BI Dashboards: How to approach design with purpose (with case studies)

This article focuses on business intelligence dashboards: How to approach design with purpose – stakeholder needs, dashboard types and strategic implementation, and includes practical case studies.

Perhaps your organisation has started to approach the end of Phase I of your business intelligence project, and the time has come to start leveraging the newly aligned data for consumption.

Alternatively, your organisation may want to consolidate and regenerate the existing set of reports and dashboards built up organically and spread disparately across the organisation over time, with neither a consistent grain and definition or look and feel.

The task may appear to be a simple request at first. With so many powerful tools available in the marketplace that claim to make “Data Visualisation” a snap, you may think this is an effortless process.

As you start to review the collection of reporting requests or piles of information being generated, two questions quickly come to mind – “Where do I start” and “How do we get value from our BI Investment”?


How to design a BI dashboard

At QMetrix we take a high-level approach of understanding the principles of strategic information consumption before moving on to dashboard design. These principles are focussed on:

  • identifying the audience,
  • understanding the information that is needed and how to group this information logically, and finally
  • determining the most effective style of distributing the information to the end consumer.


For those of you who have been in the cockpit of an aircraft, you will be familiar with the extraordinary number of dials and controls on a pilot’s dashboard as compared to a car. This is because the pilot needs all this information to be available to him/her to enable a safe flight.

Historically, these individual pieces of data have been grouped into logical individual pieces of information delivery. In the age of digital flight dashboards with customisation available, many of these dashboard items are still collected into logical groupings.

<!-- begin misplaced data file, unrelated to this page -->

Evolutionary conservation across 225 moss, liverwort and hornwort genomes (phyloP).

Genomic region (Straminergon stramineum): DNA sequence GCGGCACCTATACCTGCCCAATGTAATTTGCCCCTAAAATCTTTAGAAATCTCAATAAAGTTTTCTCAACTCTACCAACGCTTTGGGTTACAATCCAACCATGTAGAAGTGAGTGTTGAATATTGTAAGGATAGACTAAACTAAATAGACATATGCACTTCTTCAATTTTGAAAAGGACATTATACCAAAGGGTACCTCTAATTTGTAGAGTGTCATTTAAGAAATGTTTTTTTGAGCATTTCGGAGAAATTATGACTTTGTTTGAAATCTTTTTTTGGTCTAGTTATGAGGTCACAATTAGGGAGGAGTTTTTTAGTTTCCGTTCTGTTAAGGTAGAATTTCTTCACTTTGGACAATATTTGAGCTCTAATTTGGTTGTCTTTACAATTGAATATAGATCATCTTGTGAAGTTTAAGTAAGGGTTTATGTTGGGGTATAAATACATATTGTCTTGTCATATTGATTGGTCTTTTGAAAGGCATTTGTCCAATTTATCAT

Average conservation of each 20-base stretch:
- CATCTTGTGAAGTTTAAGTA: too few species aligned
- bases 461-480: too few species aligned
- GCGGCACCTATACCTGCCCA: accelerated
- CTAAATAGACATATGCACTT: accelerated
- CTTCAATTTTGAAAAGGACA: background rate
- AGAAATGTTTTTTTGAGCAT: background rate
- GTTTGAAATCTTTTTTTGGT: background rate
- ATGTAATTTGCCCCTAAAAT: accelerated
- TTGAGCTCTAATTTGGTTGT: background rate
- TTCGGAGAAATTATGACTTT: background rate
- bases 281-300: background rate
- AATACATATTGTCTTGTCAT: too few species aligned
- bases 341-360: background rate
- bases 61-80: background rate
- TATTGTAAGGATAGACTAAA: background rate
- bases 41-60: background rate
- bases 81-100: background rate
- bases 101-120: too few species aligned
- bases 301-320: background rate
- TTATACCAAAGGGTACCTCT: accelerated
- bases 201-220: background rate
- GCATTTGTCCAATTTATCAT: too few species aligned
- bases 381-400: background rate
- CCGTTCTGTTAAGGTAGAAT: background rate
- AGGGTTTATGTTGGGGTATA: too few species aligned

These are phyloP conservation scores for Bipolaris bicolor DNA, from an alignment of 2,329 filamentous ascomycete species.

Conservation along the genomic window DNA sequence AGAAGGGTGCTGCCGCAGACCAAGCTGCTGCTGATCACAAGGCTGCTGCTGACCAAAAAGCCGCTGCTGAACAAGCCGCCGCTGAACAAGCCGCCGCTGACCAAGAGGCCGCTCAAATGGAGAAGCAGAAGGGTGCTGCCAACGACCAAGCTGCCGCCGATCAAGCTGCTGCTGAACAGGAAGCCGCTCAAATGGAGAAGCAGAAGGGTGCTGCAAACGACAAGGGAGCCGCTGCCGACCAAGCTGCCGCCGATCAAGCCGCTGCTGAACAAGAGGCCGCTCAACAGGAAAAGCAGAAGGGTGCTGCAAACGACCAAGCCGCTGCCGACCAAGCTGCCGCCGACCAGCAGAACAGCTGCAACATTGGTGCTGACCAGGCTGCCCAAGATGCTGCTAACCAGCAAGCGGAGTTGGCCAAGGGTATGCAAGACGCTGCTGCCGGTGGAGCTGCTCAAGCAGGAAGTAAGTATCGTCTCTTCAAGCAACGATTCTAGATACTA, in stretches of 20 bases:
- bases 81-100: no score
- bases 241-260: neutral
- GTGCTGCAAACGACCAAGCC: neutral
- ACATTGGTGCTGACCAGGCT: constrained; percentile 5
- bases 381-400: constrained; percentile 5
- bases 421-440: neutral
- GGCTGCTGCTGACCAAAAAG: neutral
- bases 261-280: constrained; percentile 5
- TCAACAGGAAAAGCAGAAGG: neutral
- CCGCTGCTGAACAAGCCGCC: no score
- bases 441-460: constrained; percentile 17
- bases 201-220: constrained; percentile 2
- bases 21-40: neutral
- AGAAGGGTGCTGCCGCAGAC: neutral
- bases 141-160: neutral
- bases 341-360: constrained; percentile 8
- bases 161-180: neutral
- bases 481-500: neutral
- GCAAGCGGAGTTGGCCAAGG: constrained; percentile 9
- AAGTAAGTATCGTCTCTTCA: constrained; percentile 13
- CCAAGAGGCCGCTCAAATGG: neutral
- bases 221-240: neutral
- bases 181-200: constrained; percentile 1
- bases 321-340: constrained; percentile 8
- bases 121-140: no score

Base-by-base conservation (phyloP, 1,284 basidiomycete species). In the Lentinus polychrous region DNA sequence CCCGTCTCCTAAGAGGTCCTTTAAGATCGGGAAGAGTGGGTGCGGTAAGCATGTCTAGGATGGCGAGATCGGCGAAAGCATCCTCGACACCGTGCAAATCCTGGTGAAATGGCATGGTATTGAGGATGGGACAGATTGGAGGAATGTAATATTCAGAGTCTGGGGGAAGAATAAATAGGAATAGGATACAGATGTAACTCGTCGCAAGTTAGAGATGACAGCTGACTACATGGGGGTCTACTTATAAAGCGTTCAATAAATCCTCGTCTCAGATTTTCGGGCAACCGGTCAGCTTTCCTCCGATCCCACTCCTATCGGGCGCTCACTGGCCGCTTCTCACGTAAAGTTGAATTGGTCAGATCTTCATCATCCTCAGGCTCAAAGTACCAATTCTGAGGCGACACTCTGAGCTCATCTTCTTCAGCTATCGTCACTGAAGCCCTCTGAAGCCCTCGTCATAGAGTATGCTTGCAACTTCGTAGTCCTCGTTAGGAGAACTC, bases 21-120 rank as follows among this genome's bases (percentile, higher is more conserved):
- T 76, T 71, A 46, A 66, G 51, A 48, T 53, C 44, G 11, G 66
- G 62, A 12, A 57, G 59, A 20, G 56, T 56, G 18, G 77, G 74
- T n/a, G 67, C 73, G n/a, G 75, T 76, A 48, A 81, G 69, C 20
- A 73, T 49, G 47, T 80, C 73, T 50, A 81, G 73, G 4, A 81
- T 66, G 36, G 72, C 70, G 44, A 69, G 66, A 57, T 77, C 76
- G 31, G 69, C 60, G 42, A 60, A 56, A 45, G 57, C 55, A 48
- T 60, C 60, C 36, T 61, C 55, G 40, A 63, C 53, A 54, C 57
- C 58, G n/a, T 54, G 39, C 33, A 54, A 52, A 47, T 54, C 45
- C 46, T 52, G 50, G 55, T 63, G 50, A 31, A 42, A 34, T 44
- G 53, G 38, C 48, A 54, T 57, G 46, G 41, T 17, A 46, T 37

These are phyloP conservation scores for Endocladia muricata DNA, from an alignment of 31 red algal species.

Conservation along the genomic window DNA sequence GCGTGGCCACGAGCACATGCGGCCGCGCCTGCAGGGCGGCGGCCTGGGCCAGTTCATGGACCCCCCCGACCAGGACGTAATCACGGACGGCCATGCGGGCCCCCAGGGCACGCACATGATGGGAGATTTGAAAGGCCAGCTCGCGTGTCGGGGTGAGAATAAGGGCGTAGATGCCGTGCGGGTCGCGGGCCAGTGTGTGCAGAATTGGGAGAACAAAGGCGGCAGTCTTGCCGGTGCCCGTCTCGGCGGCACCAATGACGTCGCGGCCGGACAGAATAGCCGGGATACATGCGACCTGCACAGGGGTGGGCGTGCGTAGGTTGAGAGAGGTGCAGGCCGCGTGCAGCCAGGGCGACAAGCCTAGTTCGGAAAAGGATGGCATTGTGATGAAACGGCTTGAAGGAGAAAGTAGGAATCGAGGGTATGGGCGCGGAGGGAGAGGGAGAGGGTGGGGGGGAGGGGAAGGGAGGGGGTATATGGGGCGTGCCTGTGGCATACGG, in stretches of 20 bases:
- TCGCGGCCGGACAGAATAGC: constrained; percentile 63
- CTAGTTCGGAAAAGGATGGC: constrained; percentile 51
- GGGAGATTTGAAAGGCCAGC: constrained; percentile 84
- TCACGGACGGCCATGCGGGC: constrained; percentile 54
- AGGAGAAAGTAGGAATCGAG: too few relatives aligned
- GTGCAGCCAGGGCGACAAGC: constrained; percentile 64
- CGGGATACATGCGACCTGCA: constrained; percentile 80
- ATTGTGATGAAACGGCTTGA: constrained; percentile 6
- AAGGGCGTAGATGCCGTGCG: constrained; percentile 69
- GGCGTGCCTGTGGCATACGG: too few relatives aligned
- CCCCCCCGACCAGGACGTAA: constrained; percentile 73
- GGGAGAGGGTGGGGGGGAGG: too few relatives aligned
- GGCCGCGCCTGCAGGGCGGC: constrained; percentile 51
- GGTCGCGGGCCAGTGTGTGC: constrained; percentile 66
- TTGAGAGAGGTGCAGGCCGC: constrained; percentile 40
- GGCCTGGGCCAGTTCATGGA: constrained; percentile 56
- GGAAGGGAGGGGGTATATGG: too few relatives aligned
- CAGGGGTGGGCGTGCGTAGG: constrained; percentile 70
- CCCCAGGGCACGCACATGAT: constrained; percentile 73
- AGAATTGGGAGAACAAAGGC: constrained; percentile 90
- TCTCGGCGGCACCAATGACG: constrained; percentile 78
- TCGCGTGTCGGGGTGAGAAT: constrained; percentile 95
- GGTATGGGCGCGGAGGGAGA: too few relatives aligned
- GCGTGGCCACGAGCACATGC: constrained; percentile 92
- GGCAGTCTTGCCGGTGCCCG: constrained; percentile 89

For example, altitude, rate of climb, angle of climb and controlled air space height ceiling are always grouped together for easy and relevant reference.

BI Dashboards: How to approach design with purpose (with case studies) | Justin Parry-Okeden

Each of these is then aligned for information consumption by different members of the crew – Captain, First Officer, Engineer. Each of these members need to be able to focus on different pieces of crucial information relevant to their role in order to support a decision-making process.

This is similar when approaching the creation of a suite of BI dashboards for an organisation.

At QMetrix, we generally follow these five strategic points when approaching a dashboard project.

  1. Identify your different ‘Information Consumers’
    Captain, Co-Pilot, Steward and Flight Engineers all have different immediate needs, just as the CFO, Operations Manager, and Business Analyst have different needs. The type of information they want to see and how they consume it is very different. Catering to your audience is an important key to success.
  1. Consider the type of dashboards
    Each type of dashboard contains information consumed differently. Be cognisant of the needs for different styles while still trying to maintain a consistent look and feel.
  1. Group information topically
    Don’t put the fuel warning light next to the toilet block indicator. It may seem like common sense but so often we see poorly conceived dashboards where information is scattered all over the screen simply in an effort to “use the page”.
  1. Be strategic about implementation planning
    Don’t boil the ocean; focus on the users, understand their needs and plan your delivery.
  1. Keep it simple, relevant and focused
    Although the cockpit of an aircraft may seem overwhelming, a lot of thought and consultation has gone into ensuring that what is needed is there, and what is not needed isn’t included.